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  • Jon Dujmovich speculates on media distractions: PM Fukuda’s resignation vs. alleged NJ Sumo pot smoking

    Posted by Dr. ARUDOU, Debito on September 4th, 2008

    Handbook for Newcomers, Migrants, and Immigrants to Japan\Foreign Residents and Naturalized Citizens Association forming NGO\「ジャパニーズ・オンリー 小樽入浴拒否問題と人種差別」(明石書店)JAPANESE ONLY:  The Otaru Hot Springs Case and Racial Discrimination in Japan
    Hi Blog. In lieu of writing something more substantial today (got a speech for lawyers in Osaka and Tokyo in a few hours. See my powerpoint presentation for this event here:  http://www.debito.org/CLEosaka090408.ppt ), let me give the keyboard over to Jon Dujmovich, who sponsored one of my recent speeches.  

    Disclaimer:  This is Jon’s opinion and only Jon’s opinion, not mine or anyone’s affiliated with Debito.org.  I make a subsidiary comment at the end.  Have a read.  

    ======================================

    Broadcast media silent on Fukuda, but not about foreigners.

    A keen observation of two Japanese media sources over the past few days that has me scratching my head and thinking “Hmmm…”

    24 hours after Japanese prime minister Fukuda announced his resignation to the nation (September 1), BS 1 news had nothing to say about the story. Nothing. I watched 4 consecutive broadcasts of the news at the top of each hour from 10:00 p.m. to 2:00 am (September 2/3) and there was nothing. Oh sure, there was a story about a car slamming into a ramen shop in Nagoya, and even stories from the American G.O.P. convention, but no Japanese politics. In fact, the lead story was about two Russian sumo wrestlers, Roho and Hakurozan testing positive for marijuana in their urine.

    Again, 2:00 p.m., 3:00 p.m., Wednesday September 3rd nothing regarding Japanese politics, plenty on the U.S. elections and lead off story Roho and Haurozan. “Hmmmm…”

    Compare this to the Japan Times Online (September 3) for which I subscribe and receive daily, and we see Aso’s bid to follow Fukuda as Prime Minister is the lead story, followed by a story on the G 8 summit, and one on Okinawa. To find the story on the sumo wrestlers one has to scroll down past the TOP STORIES section, NATIONAL NEWS, OTHER NEWS, BUSINESS, OPINION, FEATURES, and finally to SPORTS, where you will find the sumo story just before tennis, second to last. “Hmmm…”

    Now comes the most interesting part. In the Japan Times article (Wednesday, Sept. 3, 2008, “Aso gets set for run at LDP presidency: Party election slated for Sept. 22″ by Jun Hongo and Setsuko Kamiya) there is a line that reads “…senior members of the LDP scrambled from early Tuesday to control the damage in the wake of Fukuda’s hasty departure.”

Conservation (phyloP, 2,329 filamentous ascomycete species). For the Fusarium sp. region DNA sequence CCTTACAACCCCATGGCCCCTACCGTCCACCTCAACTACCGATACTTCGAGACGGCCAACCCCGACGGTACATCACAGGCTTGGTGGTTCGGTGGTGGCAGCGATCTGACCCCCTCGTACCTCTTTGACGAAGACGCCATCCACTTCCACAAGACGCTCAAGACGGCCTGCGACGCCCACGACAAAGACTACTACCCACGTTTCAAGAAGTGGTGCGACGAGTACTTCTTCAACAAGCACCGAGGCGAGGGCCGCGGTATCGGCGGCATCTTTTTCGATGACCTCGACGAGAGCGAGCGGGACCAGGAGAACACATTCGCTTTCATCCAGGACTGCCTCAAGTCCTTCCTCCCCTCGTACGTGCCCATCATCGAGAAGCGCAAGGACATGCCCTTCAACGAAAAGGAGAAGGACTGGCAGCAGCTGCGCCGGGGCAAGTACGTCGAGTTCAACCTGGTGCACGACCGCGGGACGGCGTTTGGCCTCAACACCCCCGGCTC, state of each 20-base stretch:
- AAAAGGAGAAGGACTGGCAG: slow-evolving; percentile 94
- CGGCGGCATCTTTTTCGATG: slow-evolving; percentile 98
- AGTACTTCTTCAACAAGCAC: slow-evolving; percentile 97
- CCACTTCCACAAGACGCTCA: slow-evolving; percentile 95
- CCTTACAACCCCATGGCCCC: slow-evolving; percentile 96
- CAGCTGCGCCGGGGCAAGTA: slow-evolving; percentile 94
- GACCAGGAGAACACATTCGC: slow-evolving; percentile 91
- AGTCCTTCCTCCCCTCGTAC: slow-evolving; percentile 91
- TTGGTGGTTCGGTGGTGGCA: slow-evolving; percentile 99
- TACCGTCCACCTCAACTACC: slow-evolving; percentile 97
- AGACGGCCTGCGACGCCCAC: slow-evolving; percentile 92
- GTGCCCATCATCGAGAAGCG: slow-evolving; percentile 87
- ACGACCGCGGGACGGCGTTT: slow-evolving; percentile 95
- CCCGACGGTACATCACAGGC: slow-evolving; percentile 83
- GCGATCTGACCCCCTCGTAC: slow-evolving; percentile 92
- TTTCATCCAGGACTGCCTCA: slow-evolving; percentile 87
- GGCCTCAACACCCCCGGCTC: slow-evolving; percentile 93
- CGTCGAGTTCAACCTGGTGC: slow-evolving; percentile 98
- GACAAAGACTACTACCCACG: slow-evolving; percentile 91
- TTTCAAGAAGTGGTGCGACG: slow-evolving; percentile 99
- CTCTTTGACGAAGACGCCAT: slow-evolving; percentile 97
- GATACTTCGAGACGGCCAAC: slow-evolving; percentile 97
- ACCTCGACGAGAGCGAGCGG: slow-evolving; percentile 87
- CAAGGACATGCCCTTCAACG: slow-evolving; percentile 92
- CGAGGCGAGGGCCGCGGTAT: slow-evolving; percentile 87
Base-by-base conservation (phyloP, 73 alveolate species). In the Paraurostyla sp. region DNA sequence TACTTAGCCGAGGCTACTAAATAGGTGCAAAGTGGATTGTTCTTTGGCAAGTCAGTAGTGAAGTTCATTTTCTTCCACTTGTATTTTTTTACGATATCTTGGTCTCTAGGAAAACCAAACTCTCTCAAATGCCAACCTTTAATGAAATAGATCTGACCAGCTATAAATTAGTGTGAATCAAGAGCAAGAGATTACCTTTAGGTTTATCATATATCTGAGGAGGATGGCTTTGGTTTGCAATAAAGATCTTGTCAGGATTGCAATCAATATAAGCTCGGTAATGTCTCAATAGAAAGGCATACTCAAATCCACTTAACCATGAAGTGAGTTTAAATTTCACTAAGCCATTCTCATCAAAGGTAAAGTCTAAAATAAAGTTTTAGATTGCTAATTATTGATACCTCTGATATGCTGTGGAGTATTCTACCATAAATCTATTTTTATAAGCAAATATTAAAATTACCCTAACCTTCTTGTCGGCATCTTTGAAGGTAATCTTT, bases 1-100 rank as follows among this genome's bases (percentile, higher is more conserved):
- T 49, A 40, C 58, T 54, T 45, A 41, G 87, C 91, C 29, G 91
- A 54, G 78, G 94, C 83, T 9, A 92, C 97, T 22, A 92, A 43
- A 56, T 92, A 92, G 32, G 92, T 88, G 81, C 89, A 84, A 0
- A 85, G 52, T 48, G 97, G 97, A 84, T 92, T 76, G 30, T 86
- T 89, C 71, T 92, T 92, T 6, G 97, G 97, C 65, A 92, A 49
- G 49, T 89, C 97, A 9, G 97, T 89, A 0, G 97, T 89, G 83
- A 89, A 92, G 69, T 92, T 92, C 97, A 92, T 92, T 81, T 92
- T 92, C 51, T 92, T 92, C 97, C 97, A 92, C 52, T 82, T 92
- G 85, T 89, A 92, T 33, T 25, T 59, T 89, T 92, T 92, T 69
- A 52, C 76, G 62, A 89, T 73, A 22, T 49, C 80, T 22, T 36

http://search.japantimes.co.jp/mail/nn20080903a1.html

    Is this coincidence? Does “control damage” include media censorship? Hmmm…I wonder.

    Now I am not qualified enough to speak officially on the subject, nor do suggest this is good social science, I am merely pointing out a very suspicious coincidence where smoke and mirrors seem to be employed to deflect media attention from the LDP and government woes, to an easy minority group target. For heaven’s sakes why does a story about two foreigners who may or may not have smoked pot trump a story (that is less than 48 hours cold I might add) about the nation’s prime minister resigning!?!

    TBS 11:00 pm news (September 3) top story sumo wrestlers testing positive for THC, Fukuda’s resignation second. “Hmmm…”

    Is back room coercion of broadcast media by politicians taking place? Something is very fishy, and I suggest we all keep a particularly close eye on media coverage of these events in the days to come.

    Jon Dujmovich

    ==========================

    SUBSIDIARY COMMENT:  I have been watching how the Sumo marijuana story has been covered by the media, and so far I’m very pleased to report that I found the court of public opinion to be quite fair.  Commentators have been very careful to note that there is no physical evidence of the wrestlers toking.  There is a presumption of innocence first.  Good.

    And it has not been made into an issue of “foreigners”, either.  On this morning’s TV Asahi Super Morning Wide Show at 9:23AM, one of the younger male commentators tried to make a point about the rikishi being foreign, using the word “kokuminsei” (national/ethnic character) etc., but the anchor, Torisei Shuntaro, immediately cut him off, told him not to make it a “gaikokujin” issue, and bowed in apology to the camera.

    Bravo.  That’s progress indeed (especially compared to the errant media speculation last year re the Sasebo gym murders). Thank you.  Arudou Debito in Osaka

    8 Responses to “Jon Dujmovich speculates on media distractions: PM Fukuda’s resignation vs. alleged NJ Sumo pot smoking”

    1. feitclub Says: